Friday October 22, 1999
Women cleared as court rules nuclear arms illegal
by Gerard Seenan
The (brit.) government was last night facing demands to order an immediate review of its nuclear weapons programme after a Scottish sheriff ruled Trident was illegal under international law.
The calls came after three women who admitted damaging a Trident nuclear submarine installation were cleared after Sheriff Margaret Gim blett's ruling that they had been acting to prevent a crime under international law and had reasonable excuse for the actions.
The Trident Ploughshare anti-nuclear campaigners caused around #100,000 worth of damage when they "disarmed" Maytime, a floating laboratory at the Faslane naval base, near Lochgoilhead, Argyll, on June 8.
Sheriff Gimblett, sitting at Greenock sheriff court, yester day ordered a jury to acquit Angela Zelter, 48, Ellen Moxley, 63, and Ulla Roder, 45, of charges of malicious mischief and theft, ending a trial which had lasted 4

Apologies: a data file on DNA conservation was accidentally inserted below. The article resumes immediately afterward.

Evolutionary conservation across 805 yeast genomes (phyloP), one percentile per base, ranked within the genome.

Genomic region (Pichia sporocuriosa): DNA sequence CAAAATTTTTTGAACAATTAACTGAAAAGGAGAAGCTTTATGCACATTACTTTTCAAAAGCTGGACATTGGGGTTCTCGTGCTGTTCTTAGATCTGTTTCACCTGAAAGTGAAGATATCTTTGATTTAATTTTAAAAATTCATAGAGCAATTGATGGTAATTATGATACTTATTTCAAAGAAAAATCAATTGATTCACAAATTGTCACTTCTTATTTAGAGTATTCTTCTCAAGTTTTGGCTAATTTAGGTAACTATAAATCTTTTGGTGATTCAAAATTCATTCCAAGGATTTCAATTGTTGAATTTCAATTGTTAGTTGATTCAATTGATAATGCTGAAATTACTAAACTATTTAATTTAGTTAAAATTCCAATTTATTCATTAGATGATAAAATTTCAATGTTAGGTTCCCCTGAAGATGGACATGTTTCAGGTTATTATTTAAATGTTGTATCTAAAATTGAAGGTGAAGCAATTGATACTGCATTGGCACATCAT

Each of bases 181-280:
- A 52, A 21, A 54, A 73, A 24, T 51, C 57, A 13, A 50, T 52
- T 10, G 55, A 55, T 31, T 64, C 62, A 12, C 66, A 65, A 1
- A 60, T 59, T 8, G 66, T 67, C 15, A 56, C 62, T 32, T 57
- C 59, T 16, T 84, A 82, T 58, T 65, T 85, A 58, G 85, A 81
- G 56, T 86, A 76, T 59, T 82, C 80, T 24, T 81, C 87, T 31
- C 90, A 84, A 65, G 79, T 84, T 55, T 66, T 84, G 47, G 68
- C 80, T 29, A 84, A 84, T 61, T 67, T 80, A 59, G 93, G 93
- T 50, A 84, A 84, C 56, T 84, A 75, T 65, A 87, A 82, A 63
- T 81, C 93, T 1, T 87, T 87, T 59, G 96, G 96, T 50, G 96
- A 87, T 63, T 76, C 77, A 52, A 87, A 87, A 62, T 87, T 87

The lord advocate is likely to appeal against the decision. A spokesman for Trident Ploughshare said the ruling left the government's nuclear weapons policy in tatters. "The pressure is now on the lord advocate to ask the government to conduct a full legal audit of Trident - or to begin criminal charges," he said.
After refusing to guarantee they would not attack any other nuclear instillation, the three women remain at Cornton Vale prison, Stirling.
They were arrested by ministry of defence police more than three hours after they boarded the Maytime, a barge which was part of the Trident nuclear instillation. The three damaged computers and machinery with superglue, sand and syrup, before throwing the equipment overboard into Loch Goil. John Mayer, defending,said a 1996 ruling by the international court of justice made Trident and all nuclear weapons illegal.
But the sheriff told the women they did not have free rein to carry out reckless acts.
A spokeswoman for the ministry of defence said: "The ministry of defence is confident that our nuclear weapons are not illegal and we must remember that the actual court cases were about malicious damage."
The Scottish National party, which has pledged to rid Scotland of Britain's nuclear weapons, welcomed the ruling. But the Scottish Conservative party said it was a charter for "loony pacifists". The women said they would still support direct action, but would no longer be taking part themselves.